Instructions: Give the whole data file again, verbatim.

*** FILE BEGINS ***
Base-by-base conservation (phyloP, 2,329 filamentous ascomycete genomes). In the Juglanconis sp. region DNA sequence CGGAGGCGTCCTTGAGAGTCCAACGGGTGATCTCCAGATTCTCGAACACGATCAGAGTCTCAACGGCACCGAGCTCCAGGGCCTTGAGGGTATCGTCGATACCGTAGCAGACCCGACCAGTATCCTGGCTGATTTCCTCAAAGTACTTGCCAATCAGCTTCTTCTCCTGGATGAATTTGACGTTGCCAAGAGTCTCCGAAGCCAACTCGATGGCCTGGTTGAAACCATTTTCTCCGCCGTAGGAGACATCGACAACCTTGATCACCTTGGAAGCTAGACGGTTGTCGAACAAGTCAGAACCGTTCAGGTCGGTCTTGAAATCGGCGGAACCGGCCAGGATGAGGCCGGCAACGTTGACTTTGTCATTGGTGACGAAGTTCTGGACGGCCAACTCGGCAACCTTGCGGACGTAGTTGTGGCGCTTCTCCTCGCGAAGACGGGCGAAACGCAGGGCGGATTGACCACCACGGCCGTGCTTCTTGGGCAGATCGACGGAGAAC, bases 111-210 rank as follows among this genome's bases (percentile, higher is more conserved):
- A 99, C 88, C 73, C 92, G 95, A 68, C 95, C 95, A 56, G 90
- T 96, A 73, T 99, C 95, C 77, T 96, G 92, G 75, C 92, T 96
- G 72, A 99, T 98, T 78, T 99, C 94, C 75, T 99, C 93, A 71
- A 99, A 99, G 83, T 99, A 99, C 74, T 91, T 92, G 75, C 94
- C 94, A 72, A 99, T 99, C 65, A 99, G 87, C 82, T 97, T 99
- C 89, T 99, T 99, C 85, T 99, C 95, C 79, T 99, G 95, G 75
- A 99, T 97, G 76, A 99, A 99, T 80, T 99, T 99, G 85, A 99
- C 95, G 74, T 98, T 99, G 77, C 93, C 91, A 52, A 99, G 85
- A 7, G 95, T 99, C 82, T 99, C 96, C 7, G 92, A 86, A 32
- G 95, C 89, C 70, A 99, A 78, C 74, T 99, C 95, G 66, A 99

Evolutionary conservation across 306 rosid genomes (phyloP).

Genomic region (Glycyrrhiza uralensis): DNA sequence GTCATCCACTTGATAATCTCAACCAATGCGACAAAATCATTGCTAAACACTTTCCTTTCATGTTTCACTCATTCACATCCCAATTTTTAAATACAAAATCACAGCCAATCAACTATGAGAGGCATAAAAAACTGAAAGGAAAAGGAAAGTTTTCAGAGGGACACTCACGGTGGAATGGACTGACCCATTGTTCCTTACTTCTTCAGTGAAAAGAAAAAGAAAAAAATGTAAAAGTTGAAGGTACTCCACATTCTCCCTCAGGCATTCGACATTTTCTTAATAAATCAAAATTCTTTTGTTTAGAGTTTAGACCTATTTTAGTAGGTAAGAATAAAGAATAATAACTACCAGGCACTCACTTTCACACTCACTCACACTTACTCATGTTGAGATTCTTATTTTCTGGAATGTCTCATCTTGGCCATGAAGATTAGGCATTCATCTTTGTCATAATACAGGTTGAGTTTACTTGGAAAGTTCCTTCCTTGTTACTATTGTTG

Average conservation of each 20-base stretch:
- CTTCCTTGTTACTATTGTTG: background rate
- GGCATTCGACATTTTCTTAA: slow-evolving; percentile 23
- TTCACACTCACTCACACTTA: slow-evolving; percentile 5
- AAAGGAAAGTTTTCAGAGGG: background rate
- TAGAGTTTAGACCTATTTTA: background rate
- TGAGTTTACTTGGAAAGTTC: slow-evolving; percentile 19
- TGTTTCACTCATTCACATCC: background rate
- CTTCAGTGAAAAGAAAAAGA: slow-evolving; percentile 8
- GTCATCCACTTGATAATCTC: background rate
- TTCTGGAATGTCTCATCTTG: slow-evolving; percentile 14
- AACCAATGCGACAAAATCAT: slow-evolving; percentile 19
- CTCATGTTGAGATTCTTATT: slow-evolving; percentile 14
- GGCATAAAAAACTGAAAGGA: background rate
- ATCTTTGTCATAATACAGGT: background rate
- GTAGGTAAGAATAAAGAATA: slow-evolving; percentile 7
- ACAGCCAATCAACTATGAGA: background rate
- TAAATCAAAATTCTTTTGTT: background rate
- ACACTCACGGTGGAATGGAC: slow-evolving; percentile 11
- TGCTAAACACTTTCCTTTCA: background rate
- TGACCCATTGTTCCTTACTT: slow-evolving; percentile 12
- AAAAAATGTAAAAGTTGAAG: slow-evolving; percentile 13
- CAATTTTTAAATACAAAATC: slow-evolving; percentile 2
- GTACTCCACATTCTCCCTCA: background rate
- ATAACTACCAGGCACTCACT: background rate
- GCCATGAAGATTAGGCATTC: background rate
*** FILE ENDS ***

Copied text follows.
Base-by-base conservation (phyloP, 2,329 filamentous ascomycete genomes). In the Juglanconis sp. region DNA sequence CGGAGGCGTCCTTGAGAGTCCAACGGGTGATCTCCAGATTCTCGAACACGATCAGAGTCTCAACGGCACCGAGCTCCAGGGCCTTGAGGGTATCGTCGATACCGTAGCAGACCCGACCAGTATCCTGGCTGATTTCCTCAAAGTACTTGCCAATCAGCTTCTTCTCCTGGATGAATTTGACGTTGCCAAGAGTCTCCGAAGCCAACTCGATGGCCTGGTTGAAACCATTTTCTCCGCCGTAGGAGACATCGACAACCTTGATCACCTTGGAAGCTAGACGGTTGTCGAACAAGTCAGAACCGTTCAGGTCGGTCTTGAAATCGGCGGAACCGGCCAGGATGAGGCCGGCAACGTTGACTTTGTCATTGGTGACGAAGTTCTGGACGGCCAACTCGGCAACCTTGCGGACGTAGTTGTGGCGCTTCTCCTCGCGAAGACGGGCGAAACGCAGGGCGGATTGACCACCACGGCCGTGCTTCTTGGGCAGATCGACGGAGAAC, bases 111-210 rank as follows among this genome's bases (percentile, higher is more conserved):
- A 99, C 88, C 73, C 92, G 95, A 68, C 95, C 95, A 56, G 90
- T 96, A 73, T 99, C 95, C 77, T 96, G 92, G 75, C 92, T 96
- G 72, A 99, T 98, T 78, T 99, C 94, C 75, T 99, C 93, A 71
- A 99, A 99, G 83, T 99, A 99, C 74, T 91, T 92, G 75, C 94
- C 94, A 72, A 99, T 99, C 65, A 99, G 87, C 82, T 97, T 99
- C 89, T 99, T 99, C 85, T 99, C 95, C 79, T 99, G 95, G 75
- A 99, T 97, G 76, A 99, A 99, T 80, T 99, T 99, G 85, A 99
- C 95, G 74, T 98, T 99, G 77, C 93, C 91, A 52, A 99, G 85
- A 7, G 95, T 99, C 82, T 99, C 96, C 7, G 92, A 86, A 32
- G 95, C 89, C 70, A 99, A 78, C 74, T 99, C 95, G 66, A 99

Evolutionary conservation across 306 rosid genomes (phyloP).

Genomic region (Glycyrrhiza uralensis): DNA sequence GTCATCCACTTGATAATCTCAACCAATGCGACAAAATCATTGCTAAACACTTTCCTTTCATGTTTCACTCATTCACATCCCAATTTTTAAATACAAAATCACAGCCAATCAACTATGAGAGGCATAAAAAACTGAAAGGAAAAGGAAAGTTTTCAGAGGGACACTCACGGTGGAATGGACTGACCCATTGTTCCTTACTTCTTCAGTGAAAAGAAAAAGAAAAAAATGTAAAAGTTGAAGGTACTCCACATTCTCCCTCAGGCATTCGACATTTTCTTAATAAATCAAAATTCTTTTGTTTAGAGTTTAGACCTATTTTAGTAGGTAAGAATAAAGAATAATAACTACCAGGCACTCACTTTCACACTCACTCACACTTACTCATGTTGAGATTCTTATTTTCTGGAATGTCTCATCTTGGCCATGAAGATTAGGCATTCATCTTTGTCATAATACAGGTTGAGTTTACTTGGAAAGTTCCTTCCTTGTTACTATTGTTG

Average conservation of each 20-base stretch:
- CTTCCTTGTTACTATTGTTG: background rate
- GGCATTCGACATTTTCTTAA: slow-evolving; percentile 23
- TTCACACTCACTCACACTTA: slow-evolving; percentile 5
- AAAGGAAAGTTTTCAGAGGG: background rate
- TAGAGTTTAGACCTATTTTA: background rate
- TGAGTTTACTTGGAAAGTTC: slow-evolving; percentile 19
- TGTTTCACTCATTCACATCC: background rate
- CTTCAGTGAAAAGAAAAAGA: slow-evolving; percentile 8
- GTCATCCACTTGATAATCTC: background rate
- TTCTGGAATGTCTCATCTTG: slow-evolving; percentile 14
- AACCAATGCGACAAAATCAT: slow-evolving; percentile 19
- CTCATGTTGAGATTCTTATT: slow-evolving; percentile 14
- GGCATAAAAAACTGAAAGGA: background rate
- ATCTTTGTCATAATACAGGT: background rate
- GTAGGTAAGAATAAAGAATA: slow-evolving; percentile 7
- ACAGCCAATCAACTATGAGA: background rate
- TAAATCAAAATTCTTTTGTT: background rate
- ACACTCACGGTGGAATGGAC: slow-evolving; percentile 11
- TGCTAAACACTTTCCTTTCA: background rate
- TGACCCATTGTTCCTTACTT: slow-evolving; percentile 12
- AAAAAATGTAAAAGTTGAAG: slow-evolving; percentile 13
- CAATTTTTAAATACAAAATC: slow-evolving; percentile 2
- GTACTCCACATTCTCCCTCA: background rate
- ATAACTACCAGGCACTCACT: background rate
- GCCATGAAGATTAGGCATTC: background rate